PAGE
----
Summaries & Keywords

STUDIA GILSONIANA » Issues » 2020 » 9:3 (July–September 2020) » Summaries & Keywords

Anthony A. Akinwale, “Political Philosophy and Human Nature in Thomas Aquinas,” Studia Gilsoniana 9, no. 3 (July–September 2020): 343–374, DOI: 10.26385/SG.090315:

SUMMARY: Taking into account and responding to two sets of objections to Thomas Aquinas’ credentials as political philosopher, the essay examines his political philosophy, its presupposed understanding of human nature, and its portrayal in his philosophy of law. Analysing the defining features of law in Aquinas places before the reader features of human nature, namely, rationality, relationality and religiosity. These traits enable one to find responses to what Charles Taylor has identified as “three malaises” of contemporary society and culture, namely, individualism, instrumental reason, and the political consequences of both.

KEYWORDS: Aristotle, Augustine of Hippo, Charles Taylor, common good, democracy, grace, happiness, individualism, law, legal positivism, military rule, morality, Jean-Pierre Torrell, Marie-Dominique Chenu, Niccolo Machiavelli, Nigeria, Plato, political community, politics, rationality, reason, relationality, religiosity, Thomas Aquinas, virtue.


Mario Di Giacomo, “Alteridad, indigencia y esperanza. Una lectura de la fenomenología de la plegaria según Jean-Louis Chrétien [Alterity, Indigence and Hope. A Reading of the Phenomenology of Prayer According to Jean-Louis Chrétien],” Studia Gilsoniana 9, no. 3 (July–September 2020): 375–422, DOI: 10.26385/SG.090316:

SUMMARY: This article examines Jean-Louis Chrétien’s conception of prayer within the framework of what has been called “the theological turn of French phenomenology”—Dominique Janicaud’s critical expression against phenomenologies that explicitly or implicitly question what is the foundation of phenomenology: the present. While Chrétien seeks to carry out a phenomenology of prayer, of the religious man, without entering beliefs of a positive religion, Janicaud claims that it is not possible, because behind such an intention there is always God who merely does not want to be called by His name.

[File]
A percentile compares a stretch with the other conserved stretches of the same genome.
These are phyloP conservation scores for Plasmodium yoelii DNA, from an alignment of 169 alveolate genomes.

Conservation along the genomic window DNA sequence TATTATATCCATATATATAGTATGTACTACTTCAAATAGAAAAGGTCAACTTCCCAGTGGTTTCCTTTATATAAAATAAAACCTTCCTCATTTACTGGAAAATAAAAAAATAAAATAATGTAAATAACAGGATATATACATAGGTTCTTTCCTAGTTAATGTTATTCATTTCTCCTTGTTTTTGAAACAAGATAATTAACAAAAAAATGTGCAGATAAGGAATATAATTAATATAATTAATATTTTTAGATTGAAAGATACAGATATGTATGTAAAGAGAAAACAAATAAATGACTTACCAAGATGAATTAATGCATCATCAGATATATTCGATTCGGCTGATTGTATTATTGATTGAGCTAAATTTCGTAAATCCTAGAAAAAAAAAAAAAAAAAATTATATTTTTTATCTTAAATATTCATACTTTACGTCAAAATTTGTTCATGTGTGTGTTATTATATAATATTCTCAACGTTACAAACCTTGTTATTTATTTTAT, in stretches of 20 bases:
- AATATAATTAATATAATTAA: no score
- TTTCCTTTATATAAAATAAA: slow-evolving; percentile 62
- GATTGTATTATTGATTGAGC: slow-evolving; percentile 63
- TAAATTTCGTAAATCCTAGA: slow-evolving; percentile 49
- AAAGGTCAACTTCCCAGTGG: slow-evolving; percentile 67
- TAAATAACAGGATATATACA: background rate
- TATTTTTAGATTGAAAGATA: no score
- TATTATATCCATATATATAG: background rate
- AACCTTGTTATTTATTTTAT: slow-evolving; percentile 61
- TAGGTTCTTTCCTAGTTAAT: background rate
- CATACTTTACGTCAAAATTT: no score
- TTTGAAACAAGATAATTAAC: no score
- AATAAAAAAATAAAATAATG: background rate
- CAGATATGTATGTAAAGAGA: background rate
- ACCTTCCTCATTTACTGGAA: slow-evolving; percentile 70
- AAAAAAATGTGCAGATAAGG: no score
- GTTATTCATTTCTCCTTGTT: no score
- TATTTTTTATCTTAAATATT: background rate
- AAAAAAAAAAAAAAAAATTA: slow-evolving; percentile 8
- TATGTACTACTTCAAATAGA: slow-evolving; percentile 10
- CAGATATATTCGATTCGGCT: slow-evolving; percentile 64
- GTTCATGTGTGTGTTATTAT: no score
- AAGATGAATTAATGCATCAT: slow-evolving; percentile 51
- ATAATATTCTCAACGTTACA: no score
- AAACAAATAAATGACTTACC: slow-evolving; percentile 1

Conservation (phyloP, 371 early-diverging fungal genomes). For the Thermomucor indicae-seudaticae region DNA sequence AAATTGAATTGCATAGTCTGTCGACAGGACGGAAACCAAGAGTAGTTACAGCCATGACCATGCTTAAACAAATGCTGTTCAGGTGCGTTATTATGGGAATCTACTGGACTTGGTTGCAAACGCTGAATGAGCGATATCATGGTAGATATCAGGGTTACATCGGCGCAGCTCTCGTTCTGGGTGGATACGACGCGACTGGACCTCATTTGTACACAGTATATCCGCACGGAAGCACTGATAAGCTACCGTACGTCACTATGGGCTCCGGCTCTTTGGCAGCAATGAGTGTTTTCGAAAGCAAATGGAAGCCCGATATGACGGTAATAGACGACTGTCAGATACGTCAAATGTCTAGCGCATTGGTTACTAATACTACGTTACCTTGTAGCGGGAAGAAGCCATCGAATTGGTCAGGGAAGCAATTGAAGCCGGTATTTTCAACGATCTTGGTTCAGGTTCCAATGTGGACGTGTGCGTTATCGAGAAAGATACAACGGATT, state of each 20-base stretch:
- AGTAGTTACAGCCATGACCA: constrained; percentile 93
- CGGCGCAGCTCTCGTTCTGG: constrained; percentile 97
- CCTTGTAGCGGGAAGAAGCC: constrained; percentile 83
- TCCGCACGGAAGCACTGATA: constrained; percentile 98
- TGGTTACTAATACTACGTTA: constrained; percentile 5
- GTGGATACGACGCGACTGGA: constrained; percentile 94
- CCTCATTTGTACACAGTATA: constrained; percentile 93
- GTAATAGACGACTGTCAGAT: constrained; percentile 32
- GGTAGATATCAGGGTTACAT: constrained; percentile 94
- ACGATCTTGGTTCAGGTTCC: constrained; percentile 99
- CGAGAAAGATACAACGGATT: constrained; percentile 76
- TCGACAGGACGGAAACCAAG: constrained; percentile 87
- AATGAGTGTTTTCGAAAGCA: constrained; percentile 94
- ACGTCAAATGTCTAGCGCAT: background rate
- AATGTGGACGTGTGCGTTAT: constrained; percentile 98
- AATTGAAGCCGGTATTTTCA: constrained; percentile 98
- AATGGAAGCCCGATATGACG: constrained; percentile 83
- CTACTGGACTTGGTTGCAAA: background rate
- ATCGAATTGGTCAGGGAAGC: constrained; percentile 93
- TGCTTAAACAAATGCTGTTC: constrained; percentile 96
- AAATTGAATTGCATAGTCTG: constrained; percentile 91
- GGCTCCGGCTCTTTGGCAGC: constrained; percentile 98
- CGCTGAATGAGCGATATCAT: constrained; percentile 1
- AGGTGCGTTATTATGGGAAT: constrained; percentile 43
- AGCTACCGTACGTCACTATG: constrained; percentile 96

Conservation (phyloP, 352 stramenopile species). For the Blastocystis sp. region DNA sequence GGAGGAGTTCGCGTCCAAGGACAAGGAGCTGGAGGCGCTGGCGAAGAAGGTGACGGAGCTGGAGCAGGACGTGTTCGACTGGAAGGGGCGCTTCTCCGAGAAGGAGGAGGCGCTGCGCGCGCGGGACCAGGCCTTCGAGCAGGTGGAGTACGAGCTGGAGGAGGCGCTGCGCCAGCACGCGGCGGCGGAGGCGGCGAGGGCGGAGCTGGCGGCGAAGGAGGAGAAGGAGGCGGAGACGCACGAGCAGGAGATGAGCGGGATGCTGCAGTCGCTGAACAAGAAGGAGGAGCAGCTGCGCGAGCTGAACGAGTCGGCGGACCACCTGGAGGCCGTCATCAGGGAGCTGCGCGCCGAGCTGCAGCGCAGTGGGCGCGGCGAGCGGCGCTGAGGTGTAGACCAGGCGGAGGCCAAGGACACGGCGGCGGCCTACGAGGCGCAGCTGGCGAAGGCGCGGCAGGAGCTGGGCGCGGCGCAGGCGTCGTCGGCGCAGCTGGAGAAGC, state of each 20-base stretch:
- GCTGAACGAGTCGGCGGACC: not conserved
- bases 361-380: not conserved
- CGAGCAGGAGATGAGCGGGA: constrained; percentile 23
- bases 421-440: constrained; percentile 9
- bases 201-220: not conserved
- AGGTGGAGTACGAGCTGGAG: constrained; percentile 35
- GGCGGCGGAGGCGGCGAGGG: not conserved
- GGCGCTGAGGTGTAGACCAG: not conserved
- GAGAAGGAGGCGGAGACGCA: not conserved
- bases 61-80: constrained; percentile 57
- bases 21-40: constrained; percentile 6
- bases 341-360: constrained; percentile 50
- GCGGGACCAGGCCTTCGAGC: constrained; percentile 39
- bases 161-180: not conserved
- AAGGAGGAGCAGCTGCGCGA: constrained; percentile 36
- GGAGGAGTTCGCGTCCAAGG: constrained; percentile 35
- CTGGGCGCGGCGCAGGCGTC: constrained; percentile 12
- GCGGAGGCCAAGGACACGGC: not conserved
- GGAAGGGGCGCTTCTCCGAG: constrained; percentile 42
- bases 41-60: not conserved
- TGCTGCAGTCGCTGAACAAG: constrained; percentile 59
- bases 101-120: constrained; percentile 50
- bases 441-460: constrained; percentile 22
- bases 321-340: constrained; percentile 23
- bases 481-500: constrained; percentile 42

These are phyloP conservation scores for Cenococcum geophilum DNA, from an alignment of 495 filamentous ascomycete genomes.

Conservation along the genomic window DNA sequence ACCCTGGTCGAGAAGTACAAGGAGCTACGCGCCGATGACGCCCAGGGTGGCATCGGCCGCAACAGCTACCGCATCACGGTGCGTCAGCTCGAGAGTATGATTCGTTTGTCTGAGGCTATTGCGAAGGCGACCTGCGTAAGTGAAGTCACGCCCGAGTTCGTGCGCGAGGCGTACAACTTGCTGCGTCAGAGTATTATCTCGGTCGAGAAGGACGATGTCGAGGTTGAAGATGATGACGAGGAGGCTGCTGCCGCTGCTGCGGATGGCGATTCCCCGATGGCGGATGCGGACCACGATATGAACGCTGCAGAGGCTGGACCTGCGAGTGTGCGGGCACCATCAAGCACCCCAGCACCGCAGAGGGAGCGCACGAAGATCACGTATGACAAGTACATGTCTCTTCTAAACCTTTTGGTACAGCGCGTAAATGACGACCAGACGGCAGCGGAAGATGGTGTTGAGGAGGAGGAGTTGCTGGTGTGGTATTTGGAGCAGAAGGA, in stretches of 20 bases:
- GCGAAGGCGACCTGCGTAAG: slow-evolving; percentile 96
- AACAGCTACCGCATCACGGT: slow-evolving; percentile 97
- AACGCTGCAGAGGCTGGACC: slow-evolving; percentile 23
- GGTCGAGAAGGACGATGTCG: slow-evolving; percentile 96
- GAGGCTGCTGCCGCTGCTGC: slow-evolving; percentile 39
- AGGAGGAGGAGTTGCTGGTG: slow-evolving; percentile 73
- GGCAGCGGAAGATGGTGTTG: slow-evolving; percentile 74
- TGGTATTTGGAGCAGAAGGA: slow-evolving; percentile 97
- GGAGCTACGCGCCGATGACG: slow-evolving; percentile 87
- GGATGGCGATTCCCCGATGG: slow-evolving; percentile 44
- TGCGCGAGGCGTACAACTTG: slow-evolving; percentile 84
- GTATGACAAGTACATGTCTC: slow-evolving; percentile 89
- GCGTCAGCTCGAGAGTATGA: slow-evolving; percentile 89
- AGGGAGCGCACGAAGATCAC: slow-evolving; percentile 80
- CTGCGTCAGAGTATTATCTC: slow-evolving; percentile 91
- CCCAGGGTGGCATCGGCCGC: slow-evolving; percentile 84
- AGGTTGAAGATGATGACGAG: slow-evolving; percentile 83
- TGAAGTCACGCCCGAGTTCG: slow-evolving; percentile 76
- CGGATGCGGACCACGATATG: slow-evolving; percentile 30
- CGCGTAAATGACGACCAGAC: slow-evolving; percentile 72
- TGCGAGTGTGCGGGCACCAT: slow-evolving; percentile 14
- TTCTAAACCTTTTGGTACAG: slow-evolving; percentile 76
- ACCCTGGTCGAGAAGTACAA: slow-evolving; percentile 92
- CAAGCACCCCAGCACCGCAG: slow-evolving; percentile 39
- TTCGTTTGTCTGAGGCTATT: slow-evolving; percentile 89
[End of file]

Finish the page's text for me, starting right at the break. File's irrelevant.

KEYWORDS: Jean-Louis Chrétien,Dominique Janicaud, phenomenology, prayer, God, the invisible, theological turn, homo religiosus, Christianity, logos.


Andrzej Maryniarczyk, “The Dispute over Delayed Animation: When Does a Human Being Begin?,” Studia Gilsoniana 9, no. 3 (July–September 2020): 423–465, DOI: 10.26385/SG.090317:

SUMMARY: The dispute over delayed animation, although it has its beginnings already in ancient philosophy and culture, started for good only in contemporary times when the right to kill unborn children (so-called abortion) entered the canon of constitutional law and, what is even stranger, started to be proposed for inclusion into basic human rights. Despite being discussed nowadays mainly in medical and legal sciences, the problem involves disputes of an ethical, religious and ideological nature. In these discussions one can notice a clear lack of anthropological and metaphysical argumentation that would address the question about the beginning of the human being (which entails the question about the beginning of being per se) in the light of common properties that belong to really existing beings, and the metaphysical laws that govern the manner in which things (including human embryos) exist. This article discusses understandings of the human being as they are found in Plato’s, Aristotle’s and Thomas Aquinas’s philosophical anthropology. It is this triad of approaches: Platonic, Aristotelian and Thomistic, that allows one both to notice the specificity of Aquinas’s approach and to resolve the dispute concerning delayed animation.

KEYWORDS: Plato, Aristotle, Thomas Aquinas, delayed animation, soul, ensoulment, abortion, anthropology, metaphysics, human being, human embryo.


Jason Nehez, “AI Can Never Think: The Uniqueness of Human Thought,” Studia Gilsoniana 9, no. 3 (July–September 2020): 467–492, DOI: 10.26385/SG.090318: